The young fronds of the hayscented and cinnamon ferns are unfurling. In the next two weeks the leaves of the overhead trees will be growing out. In the open moist field adjacent to the forest Bluets are blooming in abundance!
The Garden in The Woods was a place we had heard about for years, and on this fine day we made the visit. A very pleasant afternoon was in store for us! This is a native plant preserve, championing the flora of our natural lands, beginning with a well-appointed parking lot, (which is a great place to showcase the formal use of native plants), and ending with a store of native plants for sale. This is an unforgettable landmark giving us visitors the continental sense-of-place so needed in the cultivated plant landscape dominated by the monolithic list of alien species in the surrounding Boston suburbs. Here an alternative aesthetic is carefully cultivated and presented, with a bookshop for the data, info, inspiration and roadmaps, a native plant sale to sell you the actual products, and a series of formal gardens to present this alternative landscape to the visitor.
There are signs that tell us visitors about the native plants, and help us get acquainted to them.
As this next picture demonstrates, the native plants attract the beautiful native wildlife, such as this dragonfly.
At the plant sale we bought a blooming Turks Cap Lily and a Trillium sulcatum, which was marked down because the plant had gone dormant and was just a pot with dirt in it. We will see what happens next spring!
Many of the plants in the gardens can be seen in the woods and meadows in and around Monson, Massachusetts (where we were staying) and surrounding New England. Here they were arranged in a a garden setting where varying communities of associated plants were grouped together in a condensed format. Above, Isabelle photographs blooming Black Cohosh.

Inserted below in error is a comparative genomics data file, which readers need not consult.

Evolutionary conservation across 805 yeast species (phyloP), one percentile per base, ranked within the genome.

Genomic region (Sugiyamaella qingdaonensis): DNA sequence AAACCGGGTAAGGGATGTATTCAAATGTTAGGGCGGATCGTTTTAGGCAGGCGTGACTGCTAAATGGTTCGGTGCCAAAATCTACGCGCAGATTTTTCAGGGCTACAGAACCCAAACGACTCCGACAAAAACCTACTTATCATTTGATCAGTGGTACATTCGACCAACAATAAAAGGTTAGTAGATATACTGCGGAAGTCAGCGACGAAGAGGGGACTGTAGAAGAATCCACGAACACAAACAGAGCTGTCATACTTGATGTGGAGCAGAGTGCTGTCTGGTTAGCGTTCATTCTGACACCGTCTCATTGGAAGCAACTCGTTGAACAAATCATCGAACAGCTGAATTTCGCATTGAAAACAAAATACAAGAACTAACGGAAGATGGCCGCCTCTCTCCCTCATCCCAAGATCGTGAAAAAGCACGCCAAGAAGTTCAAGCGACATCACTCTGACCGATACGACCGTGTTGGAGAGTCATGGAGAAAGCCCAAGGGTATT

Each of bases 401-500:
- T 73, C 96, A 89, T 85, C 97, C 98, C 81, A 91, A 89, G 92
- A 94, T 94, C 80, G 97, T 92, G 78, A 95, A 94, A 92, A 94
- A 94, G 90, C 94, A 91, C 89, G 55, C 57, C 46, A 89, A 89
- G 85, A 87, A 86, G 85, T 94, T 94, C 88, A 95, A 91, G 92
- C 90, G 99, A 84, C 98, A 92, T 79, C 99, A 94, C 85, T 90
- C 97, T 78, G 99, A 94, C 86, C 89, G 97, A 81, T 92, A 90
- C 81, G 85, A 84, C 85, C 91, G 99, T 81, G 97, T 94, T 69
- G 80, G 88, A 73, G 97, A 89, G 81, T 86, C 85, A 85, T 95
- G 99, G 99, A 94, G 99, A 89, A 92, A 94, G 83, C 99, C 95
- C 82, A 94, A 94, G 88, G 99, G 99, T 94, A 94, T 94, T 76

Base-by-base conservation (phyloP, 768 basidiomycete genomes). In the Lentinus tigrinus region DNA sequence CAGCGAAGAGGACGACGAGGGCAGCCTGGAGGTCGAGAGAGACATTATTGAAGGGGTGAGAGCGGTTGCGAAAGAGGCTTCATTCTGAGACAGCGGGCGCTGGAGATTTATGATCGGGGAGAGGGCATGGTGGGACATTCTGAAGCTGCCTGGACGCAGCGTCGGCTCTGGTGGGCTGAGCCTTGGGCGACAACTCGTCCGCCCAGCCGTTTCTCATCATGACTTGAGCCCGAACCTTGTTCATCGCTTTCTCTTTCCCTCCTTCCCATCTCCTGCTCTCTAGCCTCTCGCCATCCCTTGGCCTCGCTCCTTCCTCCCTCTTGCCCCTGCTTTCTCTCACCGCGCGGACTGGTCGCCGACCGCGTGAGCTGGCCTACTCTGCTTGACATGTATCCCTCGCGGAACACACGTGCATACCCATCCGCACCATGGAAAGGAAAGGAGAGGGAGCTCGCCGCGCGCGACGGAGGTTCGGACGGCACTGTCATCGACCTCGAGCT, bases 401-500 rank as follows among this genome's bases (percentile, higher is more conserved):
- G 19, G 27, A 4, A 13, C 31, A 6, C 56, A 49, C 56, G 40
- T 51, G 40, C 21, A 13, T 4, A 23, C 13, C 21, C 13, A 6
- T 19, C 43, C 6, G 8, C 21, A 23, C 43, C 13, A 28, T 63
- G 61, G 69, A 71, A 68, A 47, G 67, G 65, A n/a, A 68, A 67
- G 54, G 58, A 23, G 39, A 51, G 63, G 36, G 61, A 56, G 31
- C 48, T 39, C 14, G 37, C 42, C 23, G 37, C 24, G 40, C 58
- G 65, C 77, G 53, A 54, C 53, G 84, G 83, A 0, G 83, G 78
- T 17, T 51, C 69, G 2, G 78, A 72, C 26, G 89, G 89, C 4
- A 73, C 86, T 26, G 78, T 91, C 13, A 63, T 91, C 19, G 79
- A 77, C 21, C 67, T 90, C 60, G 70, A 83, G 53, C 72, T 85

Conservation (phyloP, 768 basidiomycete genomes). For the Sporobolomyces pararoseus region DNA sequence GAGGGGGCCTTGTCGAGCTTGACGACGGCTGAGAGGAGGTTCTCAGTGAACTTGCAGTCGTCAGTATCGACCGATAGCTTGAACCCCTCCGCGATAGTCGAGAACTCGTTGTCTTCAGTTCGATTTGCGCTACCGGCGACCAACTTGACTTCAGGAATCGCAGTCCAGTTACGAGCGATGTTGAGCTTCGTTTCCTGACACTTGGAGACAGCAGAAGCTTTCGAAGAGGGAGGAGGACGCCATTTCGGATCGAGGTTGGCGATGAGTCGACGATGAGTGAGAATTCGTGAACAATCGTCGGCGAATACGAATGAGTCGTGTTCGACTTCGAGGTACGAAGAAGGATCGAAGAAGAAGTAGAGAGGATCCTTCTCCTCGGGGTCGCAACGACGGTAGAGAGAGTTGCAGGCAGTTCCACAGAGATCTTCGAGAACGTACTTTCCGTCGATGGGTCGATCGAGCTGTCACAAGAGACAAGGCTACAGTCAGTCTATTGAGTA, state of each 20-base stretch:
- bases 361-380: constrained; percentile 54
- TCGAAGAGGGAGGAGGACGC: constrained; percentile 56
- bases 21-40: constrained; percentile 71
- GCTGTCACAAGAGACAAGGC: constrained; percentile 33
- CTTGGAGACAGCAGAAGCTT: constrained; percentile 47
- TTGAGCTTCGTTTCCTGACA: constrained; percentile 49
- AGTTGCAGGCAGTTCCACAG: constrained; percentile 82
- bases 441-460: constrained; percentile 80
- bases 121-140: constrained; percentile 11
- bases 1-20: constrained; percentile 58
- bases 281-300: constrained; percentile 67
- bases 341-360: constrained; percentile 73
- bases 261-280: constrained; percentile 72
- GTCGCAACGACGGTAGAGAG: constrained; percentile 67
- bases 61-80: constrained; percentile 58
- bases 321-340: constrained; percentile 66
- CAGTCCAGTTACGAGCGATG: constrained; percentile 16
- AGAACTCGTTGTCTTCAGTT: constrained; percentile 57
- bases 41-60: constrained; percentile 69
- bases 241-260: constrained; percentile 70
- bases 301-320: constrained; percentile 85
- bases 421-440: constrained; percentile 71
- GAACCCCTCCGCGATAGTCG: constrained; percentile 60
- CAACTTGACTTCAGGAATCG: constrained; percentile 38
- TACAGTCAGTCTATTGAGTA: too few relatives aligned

The well-appointed facilities made this place a very pleasant and relaxing place to enjoy the plants.
And every opportunity to learn at every turn! This is a great place to take gardening notes. We spent an hour and barely moved down the trails!
A great place to get gardening ideas, especially for that native plant garden!
The Bee-Balm, Monarda didyma was in full bloom, a great hummingbird plant.
The Carex pensylvanica , Pennsylvania Sedge lawn was impressive to us, being that we have also created a Pennsylvania sedge lawn in our backyard, which we mow like any other lawn. This native sedge is also very ornamental if left un-mowed as well.
The board-and-batten shed with the green roof was a charming addition to the show. Would have loved to see how this roof was put together, would imagine there is a plastic membrane below all those plants. Thats a garden shed, or is it a shed garden then?
Gotta have that sense of humor! This contained the Asiatic Bittersweet Celastrus orbiculatus, a dreadful vine pushed by the horticulture industrial complex long enough that it was planted widely and has wreaked havoc all across New England. Many unsuspecting buyers were lured with the promise of bright red berries on the vine. While some non -native plants can take over 100 years to become invasive, this one wasted no time at all and immediately began overtaking everything in its path.
Another charming path through the gardens..
The native irises.
A great section featuring the Pitcher plants.
The fruiting Mayapples in the Natural area of the garden.